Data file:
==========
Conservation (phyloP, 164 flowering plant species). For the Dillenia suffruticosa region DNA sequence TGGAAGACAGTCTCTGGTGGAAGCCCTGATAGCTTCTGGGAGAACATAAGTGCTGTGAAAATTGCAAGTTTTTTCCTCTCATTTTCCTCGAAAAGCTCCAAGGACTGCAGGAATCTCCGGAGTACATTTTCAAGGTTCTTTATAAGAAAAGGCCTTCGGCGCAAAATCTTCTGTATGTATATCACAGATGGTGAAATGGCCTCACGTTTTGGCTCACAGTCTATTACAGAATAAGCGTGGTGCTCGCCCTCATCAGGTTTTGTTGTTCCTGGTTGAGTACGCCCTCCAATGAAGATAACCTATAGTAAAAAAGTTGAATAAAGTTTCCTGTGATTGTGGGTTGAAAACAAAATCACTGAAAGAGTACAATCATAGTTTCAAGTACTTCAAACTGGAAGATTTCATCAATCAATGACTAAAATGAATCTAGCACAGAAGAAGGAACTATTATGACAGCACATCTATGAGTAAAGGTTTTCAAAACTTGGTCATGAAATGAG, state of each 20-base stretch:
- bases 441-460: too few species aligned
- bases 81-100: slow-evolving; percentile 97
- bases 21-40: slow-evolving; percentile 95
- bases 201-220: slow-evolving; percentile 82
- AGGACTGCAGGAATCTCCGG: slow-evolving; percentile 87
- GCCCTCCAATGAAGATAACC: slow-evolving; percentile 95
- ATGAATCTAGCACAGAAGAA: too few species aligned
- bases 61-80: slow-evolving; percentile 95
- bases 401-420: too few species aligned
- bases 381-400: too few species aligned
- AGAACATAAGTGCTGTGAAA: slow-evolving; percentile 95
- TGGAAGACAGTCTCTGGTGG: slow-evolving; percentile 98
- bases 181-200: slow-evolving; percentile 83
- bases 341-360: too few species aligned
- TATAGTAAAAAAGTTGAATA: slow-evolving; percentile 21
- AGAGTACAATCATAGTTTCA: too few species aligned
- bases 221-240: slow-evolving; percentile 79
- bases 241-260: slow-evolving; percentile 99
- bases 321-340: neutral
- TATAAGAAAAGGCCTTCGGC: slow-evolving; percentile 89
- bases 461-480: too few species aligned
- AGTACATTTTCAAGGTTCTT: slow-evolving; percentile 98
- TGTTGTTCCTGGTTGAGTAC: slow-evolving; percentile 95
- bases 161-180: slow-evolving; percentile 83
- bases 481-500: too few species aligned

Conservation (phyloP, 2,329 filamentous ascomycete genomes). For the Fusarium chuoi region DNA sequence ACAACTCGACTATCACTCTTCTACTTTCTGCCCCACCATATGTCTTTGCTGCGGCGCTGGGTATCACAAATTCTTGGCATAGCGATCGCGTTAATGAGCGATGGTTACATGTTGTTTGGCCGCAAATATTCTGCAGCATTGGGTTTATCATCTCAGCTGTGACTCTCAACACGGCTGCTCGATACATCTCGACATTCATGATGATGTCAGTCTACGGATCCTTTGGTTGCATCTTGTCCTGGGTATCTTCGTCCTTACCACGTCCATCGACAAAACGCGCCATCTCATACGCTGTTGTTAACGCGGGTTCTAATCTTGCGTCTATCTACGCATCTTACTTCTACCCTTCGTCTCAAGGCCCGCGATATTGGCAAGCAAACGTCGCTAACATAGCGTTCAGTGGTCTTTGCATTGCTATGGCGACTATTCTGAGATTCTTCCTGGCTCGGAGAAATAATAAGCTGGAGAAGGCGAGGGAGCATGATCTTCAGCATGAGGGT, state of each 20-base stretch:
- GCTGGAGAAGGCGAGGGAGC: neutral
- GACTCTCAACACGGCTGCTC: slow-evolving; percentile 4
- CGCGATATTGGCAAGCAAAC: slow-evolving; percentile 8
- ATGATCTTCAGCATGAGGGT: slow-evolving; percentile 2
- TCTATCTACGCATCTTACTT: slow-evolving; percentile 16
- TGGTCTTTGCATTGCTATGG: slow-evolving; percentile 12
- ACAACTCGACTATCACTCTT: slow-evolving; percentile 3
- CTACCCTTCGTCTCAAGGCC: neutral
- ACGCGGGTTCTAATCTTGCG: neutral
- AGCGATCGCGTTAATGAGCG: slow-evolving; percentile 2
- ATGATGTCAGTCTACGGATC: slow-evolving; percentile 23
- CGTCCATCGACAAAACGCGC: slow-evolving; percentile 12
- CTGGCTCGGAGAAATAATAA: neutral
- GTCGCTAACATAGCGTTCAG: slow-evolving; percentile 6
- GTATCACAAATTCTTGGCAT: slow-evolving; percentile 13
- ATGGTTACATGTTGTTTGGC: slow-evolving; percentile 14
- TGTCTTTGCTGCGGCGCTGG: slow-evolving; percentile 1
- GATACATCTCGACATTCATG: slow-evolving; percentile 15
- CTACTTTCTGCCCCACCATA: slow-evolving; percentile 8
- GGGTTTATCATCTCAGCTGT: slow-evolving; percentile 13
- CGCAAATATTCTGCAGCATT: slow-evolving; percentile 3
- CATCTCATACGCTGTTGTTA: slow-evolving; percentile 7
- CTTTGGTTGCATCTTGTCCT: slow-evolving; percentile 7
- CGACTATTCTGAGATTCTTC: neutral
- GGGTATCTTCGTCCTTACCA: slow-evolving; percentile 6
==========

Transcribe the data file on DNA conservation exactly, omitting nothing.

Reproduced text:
Conservation (phyloP, 164 flowering plant species). For the Dillenia suffruticosa region DNA sequence TGGAAGACAGTCTCTGGTGGAAGCCCTGATAGCTTCTGGGAGAACATAAGTGCTGTGAAAATTGCAAGTTTTTTCCTCTCATTTTCCTCGAAAAGCTCCAAGGACTGCAGGAATCTCCGGAGTACATTTTCAAGGTTCTTTATAAGAAAAGGCCTTCGGCGCAAAATCTTCTGTATGTATATCACAGATGGTGAAATGGCCTCACGTTTTGGCTCACAGTCTATTACAGAATAAGCGTGGTGCTCGCCCTCATCAGGTTTTGTTGTTCCTGGTTGAGTACGCCCTCCAATGAAGATAACCTATAGTAAAAAAGTTGAATAAAGTTTCCTGTGATTGTGGGTTGAAAACAAAATCACTGAAAGAGTACAATCATAGTTTCAAGTACTTCAAACTGGAAGATTTCATCAATCAATGACTAAAATGAATCTAGCACAGAAGAAGGAACTATTATGACAGCACATCTATGAGTAAAGGTTTTCAAAACTTGGTCATGAAATGAG, state of each 20-base stretch:
- bases 441-460: too few species aligned
- bases 81-100: slow-evolving; percentile 97
- bases 21-40: slow-evolving; percentile 95
- bases 201-220: slow-evolving; percentile 82
- AGGACTGCAGGAATCTCCGG: slow-evolving; percentile 87
- GCCCTCCAATGAAGATAACC: slow-evolving; percentile 95
- ATGAATCTAGCACAGAAGAA: too few species aligned
- bases 61-80: slow-evolving; percentile 95
- bases 401-420: too few species aligned
- bases 381-400: too few species aligned
- AGAACATAAGTGCTGTGAAA: slow-evolving; percentile 95
- TGGAAGACAGTCTCTGGTGG: slow-evolving; percentile 98
- bases 181-200: slow-evolving; percentile 83
- bases 341-360: too few species aligned
- TATAGTAAAAAAGTTGAATA: slow-evolving; percentile 21
- AGAGTACAATCATAGTTTCA: too few species aligned
- bases 221-240: slow-evolving; percentile 79
- bases 241-260: slow-evolving; percentile 99
- bases 321-340: neutral
- TATAAGAAAAGGCCTTCGGC: slow-evolving; percentile 89
- bases 461-480: too few species aligned
- AGTACATTTTCAAGGTTCTT: slow-evolving; percentile 98
- TGTTGTTCCTGGTTGAGTAC: slow-evolving; percentile 95
- bases 161-180: slow-evolving; percentile 83
- bases 481-500: too few species aligned

Conservation (phyloP, 2,329 filamentous ascomycete genomes). For the Fusarium chuoi region DNA sequence ACAACTCGACTATCACTCTTCTACTTTCTGCCCCACCATATGTCTTTGCTGCGGCGCTGGGTATCACAAATTCTTGGCATAGCGATCGCGTTAATGAGCGATGGTTACATGTTGTTTGGCCGCAAATATTCTGCAGCATTGGGTTTATCATCTCAGCTGTGACTCTCAACACGGCTGCTCGATACATCTCGACATTCATGATGATGTCAGTCTACGGATCCTTTGGTTGCATCTTGTCCTGGGTATCTTCGTCCTTACCACGTCCATCGACAAAACGCGCCATCTCATACGCTGTTGTTAACGCGGGTTCTAATCTTGCGTCTATCTACGCATCTTACTTCTACCCTTCGTCTCAAGGCCCGCGATATTGGCAAGCAAACGTCGCTAACATAGCGTTCAGTGGTCTTTGCATTGCTATGGCGACTATTCTGAGATTCTTCCTGGCTCGGAGAAATAATAAGCTGGAGAAGGCGAGGGAGCATGATCTTCAGCATGAGGGT, state of each 20-base stretch:
- GCTGGAGAAGGCGAGGGAGC: neutral
- GACTCTCAACACGGCTGCTC: slow-evolving; percentile 4
- CGCGATATTGGCAAGCAAAC: slow-evolving; percentile 8
- ATGATCTTCAGCATGAGGGT: slow-evolving; percentile 2
- TCTATCTACGCATCTTACTT: slow-evolving; percentile 16
- TGGTCTTTGCATTGCTATGG: slow-evolving; percentile 12
- ACAACTCGACTATCACTCTT: slow-evolving; percentile 3
- CTACCCTTCGTCTCAAGGCC: neutral
- ACGCGGGTTCTAATCTTGCG: neutral
- AGCGATCGCGTTAATGAGCG: slow-evolving; percentile 2
- ATGATGTCAGTCTACGGATC: slow-evolving; percentile 23
- CGTCCATCGACAAAACGCGC: slow-evolving; percentile 12
- CTGGCTCGGAGAAATAATAA: neutral
- GTCGCTAACATAGCGTTCAG: slow-evolving; percentile 6
- GTATCACAAATTCTTGGCAT: slow-evolving; percentile 13
- ATGGTTACATGTTGTTTGGC: slow-evolving; percentile 14
- TGTCTTTGCTGCGGCGCTGG: slow-evolving; percentile 1
- GATACATCTCGACATTCATG: slow-evolving; percentile 15
- CTACTTTCTGCCCCACCATA: slow-evolving; percentile 8
- GGGTTTATCATCTCAGCTGT: slow-evolving; percentile 13
- CGCAAATATTCTGCAGCATT: slow-evolving; percentile 3
- CATCTCATACGCTGTTGTTA: slow-evolving; percentile 7
- CTTTGGTTGCATCTTGTCCT: slow-evolving; percentile 7
- CGACTATTCTGAGATTCTTC: neutral
- GGGTATCTTCGTCCTTACCA: slow-evolving; percentile 6